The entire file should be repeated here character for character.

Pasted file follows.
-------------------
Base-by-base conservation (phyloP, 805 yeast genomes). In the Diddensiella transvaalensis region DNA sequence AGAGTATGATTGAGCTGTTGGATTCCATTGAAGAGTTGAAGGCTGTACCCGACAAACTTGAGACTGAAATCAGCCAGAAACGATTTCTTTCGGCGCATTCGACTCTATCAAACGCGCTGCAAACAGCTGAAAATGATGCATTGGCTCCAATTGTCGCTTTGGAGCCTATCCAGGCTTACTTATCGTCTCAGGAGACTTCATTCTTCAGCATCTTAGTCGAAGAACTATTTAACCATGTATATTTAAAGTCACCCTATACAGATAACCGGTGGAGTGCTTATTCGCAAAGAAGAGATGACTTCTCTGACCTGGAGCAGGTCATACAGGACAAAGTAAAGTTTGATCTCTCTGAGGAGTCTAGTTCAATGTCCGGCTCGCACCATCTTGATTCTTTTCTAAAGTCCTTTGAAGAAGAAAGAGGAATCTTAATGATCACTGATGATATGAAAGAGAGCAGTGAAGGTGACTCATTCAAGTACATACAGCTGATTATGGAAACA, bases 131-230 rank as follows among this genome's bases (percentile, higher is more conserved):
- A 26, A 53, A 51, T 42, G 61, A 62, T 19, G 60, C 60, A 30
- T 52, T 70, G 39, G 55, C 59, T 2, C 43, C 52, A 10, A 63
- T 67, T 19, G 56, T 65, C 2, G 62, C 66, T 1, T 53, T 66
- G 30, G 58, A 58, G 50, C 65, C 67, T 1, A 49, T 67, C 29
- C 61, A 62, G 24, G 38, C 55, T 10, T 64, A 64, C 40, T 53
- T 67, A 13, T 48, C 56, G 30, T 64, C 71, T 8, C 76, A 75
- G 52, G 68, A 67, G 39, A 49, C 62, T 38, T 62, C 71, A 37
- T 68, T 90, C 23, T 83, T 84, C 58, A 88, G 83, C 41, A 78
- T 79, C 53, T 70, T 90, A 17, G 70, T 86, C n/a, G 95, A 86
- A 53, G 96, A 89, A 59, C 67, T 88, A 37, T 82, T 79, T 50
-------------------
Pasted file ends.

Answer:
Base-by-base conservation (phyloP, 805 yeast genomes). In the Diddensiella transvaalensis region DNA sequence AGAGTATGATTGAGCTGTTGGATTCCATTGAAGAGTTGAAGGCTGTACCCGACAAACTTGAGACTGAAATCAGCCAGAAACGATTTCTTTCGGCGCATTCGACTCTATCAAACGCGCTGCAAACAGCTGAAAATGATGCATTGGCTCCAATTGTCGCTTTGGAGCCTATCCAGGCTTACTTATCGTCTCAGGAGACTTCATTCTTCAGCATCTTAGTCGAAGAACTATTTAACCATGTATATTTAAAGTCACCCTATACAGATAACCGGTGGAGTGCTTATTCGCAAAGAAGAGATGACTTCTCTGACCTGGAGCAGGTCATACAGGACAAAGTAAAGTTTGATCTCTCTGAGGAGTCTAGTTCAATGTCCGGCTCGCACCATCTTGATTCTTTTCTAAAGTCCTTTGAAGAAGAAAGAGGAATCTTAATGATCACTGATGATATGAAAGAGAGCAGTGAAGGTGACTCATTCAAGTACATACAGCTGATTATGGAAACA, bases 131-230 rank as follows among this genome's bases (percentile, higher is more conserved):
- A 26, A 53, A 51, T 42, G 61, A 62, T 19, G 60, C 60, A 30
- T 52, T 70, G 39, G 55, C 59, T 2, C 43, C 52, A 10, A 63
- T 67, T 19, G 56, T 65, C 2, G 62, C 66, T 1, T 53, T 66
- G 30, G 58, A 58, G 50, C 65, C 67, T 1, A 49, T 67, C 29
- C 61, A 62, G 24, G 38, C 55, T 10, T 64, A 64, C 40, T 53
- T 67, A 13, T 48, C 56, G 30, T 64, C 71, T 8, C 76, A 75
- G 52, G 68, A 67, G 39, A 49, C 62, T 38, T 62, C 71, A 37
- T 68, T 90, C 23, T 83, T 84, C 58, A 88, G 83, C 41, A 78
- T 79, C 53, T 70, T 90, A 17, G 70, T 86, C n/a, G 95, A 86
- A 53, G 96, A 89, A 59, C 67, T 88, A 37, T 82, T 79, T 50